Breaking From Convention
- By Chin Lin
- April 1st, 2016
With building committees aiming high to achieve greater impact
in sustainability, design teams
are researching and benchmarking unconventional
solutions beyond the LEED checklist.
For several public schools built in the
northeast, this quest led to a bold break from
convention. These schools rely on dehumidification
displacement instead of air conditioning for cooling
classrooms and other student spaces.
The savings are significant: a reduction of at least 25 percent in
energy consumption and cooling system use over a conventional
fully air conditioned, variable air volume system. In new construction,
capital costs are reduced due to the ability to downsize HVAC
units and system chillers. Displacement also offers the added
benefit of superior indoor air quality because pollutants within a
room rise toward the ceiling as the warmed air rises.
Reduced Summer Use as an Opportunity
The majority of the square footage in a new school is dedicated to
classrooms, labs and other learning spaces. In most districts, these are in
use for nine months a year. The use of dehumidification in these rooms
will provide a comfortable and dry environment for students and faculty.
The target comfort level is typically 80 degrees and 50 percent humidity.
Obviously, geography determines where this is feasible. It can’t
be employed in year-round hot-and-humid weather regions. Yet
within a large swath of the U.S., there are relatively few hot and
humid days in the regular school year. For these districts, the dehumidification
opportunity is a viable option to achieve both cost
savings and predictable comfort.
The Conversation: You Want Us to Try What?
Departing from convention is never easy, and reaching beyond
the prescriptive green-building checklist requires confidence in the
outcome. We find that a two-stage process works best. First, a general
discussion of the system options, combined with a dialogue on the
individual community interest level in exploring a no-AC scenario
comprise an important first step. This often includes conversations
with administrators in districts using dehumidification displacement
to learn about their experience and user satisfaction.
Second, site-and-climate specific research by the design team,
including a 12-month temperature and humidity analysis, provides a
reliable scrutiny of conditions, cost and outcome. The team reviews expected
energy requirements for mitigating heat gain through favorable
building orientation, shading, window options, etc. to produce a detailed
and reliable model. This information is shared with the committee,
and adjusted during early design phases to improve performance.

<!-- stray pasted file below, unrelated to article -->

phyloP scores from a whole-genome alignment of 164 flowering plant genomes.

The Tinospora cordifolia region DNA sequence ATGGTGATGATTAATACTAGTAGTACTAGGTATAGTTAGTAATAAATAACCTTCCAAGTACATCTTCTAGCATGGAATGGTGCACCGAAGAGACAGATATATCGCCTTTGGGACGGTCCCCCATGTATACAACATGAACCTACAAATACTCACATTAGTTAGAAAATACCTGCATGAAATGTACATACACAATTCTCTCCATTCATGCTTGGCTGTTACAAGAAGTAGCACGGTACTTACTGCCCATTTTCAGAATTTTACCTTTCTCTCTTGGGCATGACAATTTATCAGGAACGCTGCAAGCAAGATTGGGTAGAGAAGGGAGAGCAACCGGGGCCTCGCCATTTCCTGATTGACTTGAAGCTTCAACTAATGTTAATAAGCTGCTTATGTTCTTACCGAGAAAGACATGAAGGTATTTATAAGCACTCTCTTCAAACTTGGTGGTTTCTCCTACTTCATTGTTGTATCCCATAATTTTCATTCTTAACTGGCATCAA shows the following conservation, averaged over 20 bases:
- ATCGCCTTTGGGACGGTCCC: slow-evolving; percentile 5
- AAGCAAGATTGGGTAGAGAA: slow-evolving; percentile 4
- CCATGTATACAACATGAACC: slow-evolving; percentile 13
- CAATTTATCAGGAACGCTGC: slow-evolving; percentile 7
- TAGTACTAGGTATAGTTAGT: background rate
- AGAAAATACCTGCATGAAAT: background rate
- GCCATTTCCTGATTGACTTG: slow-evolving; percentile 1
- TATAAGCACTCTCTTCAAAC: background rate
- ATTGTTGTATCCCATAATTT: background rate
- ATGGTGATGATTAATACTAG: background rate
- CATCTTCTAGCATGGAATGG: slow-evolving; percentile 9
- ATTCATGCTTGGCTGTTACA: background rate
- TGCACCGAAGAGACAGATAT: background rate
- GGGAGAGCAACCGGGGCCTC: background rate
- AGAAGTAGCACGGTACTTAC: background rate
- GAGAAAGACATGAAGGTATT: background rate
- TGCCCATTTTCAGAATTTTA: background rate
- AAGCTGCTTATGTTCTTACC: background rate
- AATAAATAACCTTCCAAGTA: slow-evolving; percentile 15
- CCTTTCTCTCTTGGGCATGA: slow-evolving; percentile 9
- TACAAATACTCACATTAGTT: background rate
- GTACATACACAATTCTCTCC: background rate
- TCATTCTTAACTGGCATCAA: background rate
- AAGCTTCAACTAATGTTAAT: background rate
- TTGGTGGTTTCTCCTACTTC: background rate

Supporting Dehumidification with Best Practices
The success of a dehumidification strategy to keep classrooms
comfortable relies on best practices in sustainable design to reduce
heat gain. The insulating and infiltration treatment of the envelope
of the building is critical to the overall energy efficiency of spaces
where there is no conventional air conditioning. A well-insulated
building not only reduces the amount of heating and cooling required,
it also allows for the use of a smaller, more efficient boiler
and cooling system. This reduces initial capital cost and conserves
energy. Designing a super-efficient lighting system reduces the
level of heat inside, easing demand on the cooling system.
Choosing the proper positioning for the building is another key
to success. A design that optimizes the orientation of the classrooms,
ideally with a north and south-facing classroom layout, is less energy
intensive than ones that primarily face east or west. The north side
gets good, uniform skylighting that is easy to control. In any season,
the sun is the highest from the south and, therefore, is most easily
controlled to avoid interior glare and overheating. North and south
facades are also not subject to the same wide thermal swings over the
course of a typical day as east and west facades.
Verifying Value and Outcome
Post-occupancy metrics for schools utilizing dehumidification
for cooling are demonstrating its value while helping educate other
districts. Two years after opening its doors, the Claiborne Pell School
in Newport, R.I., is experiencing tangible energy savings by using
dehumidification to cool its classrooms. Noteworthy for other school
systems is the positive user comments and lack of complaints from
Pell School faculty and students, helping to confirm their choice.
For school administrators and community leaders, making a
classroom cooling choice that departs from the prescriptive path
can be difficult, even controversial. An objective process of evaluation,
custom data analysis and peer advice will bring clarity and
consensus to the decision.
This article originally appeared in the April 2016 issue of School Planning & Management.
Chin Lin, AIA, LEED-AP, is a senior associate with HMFH Architects of Cambridge, Mass. He is committed to proving that sustainable design can be practical and financially feasible for schools and public buildings.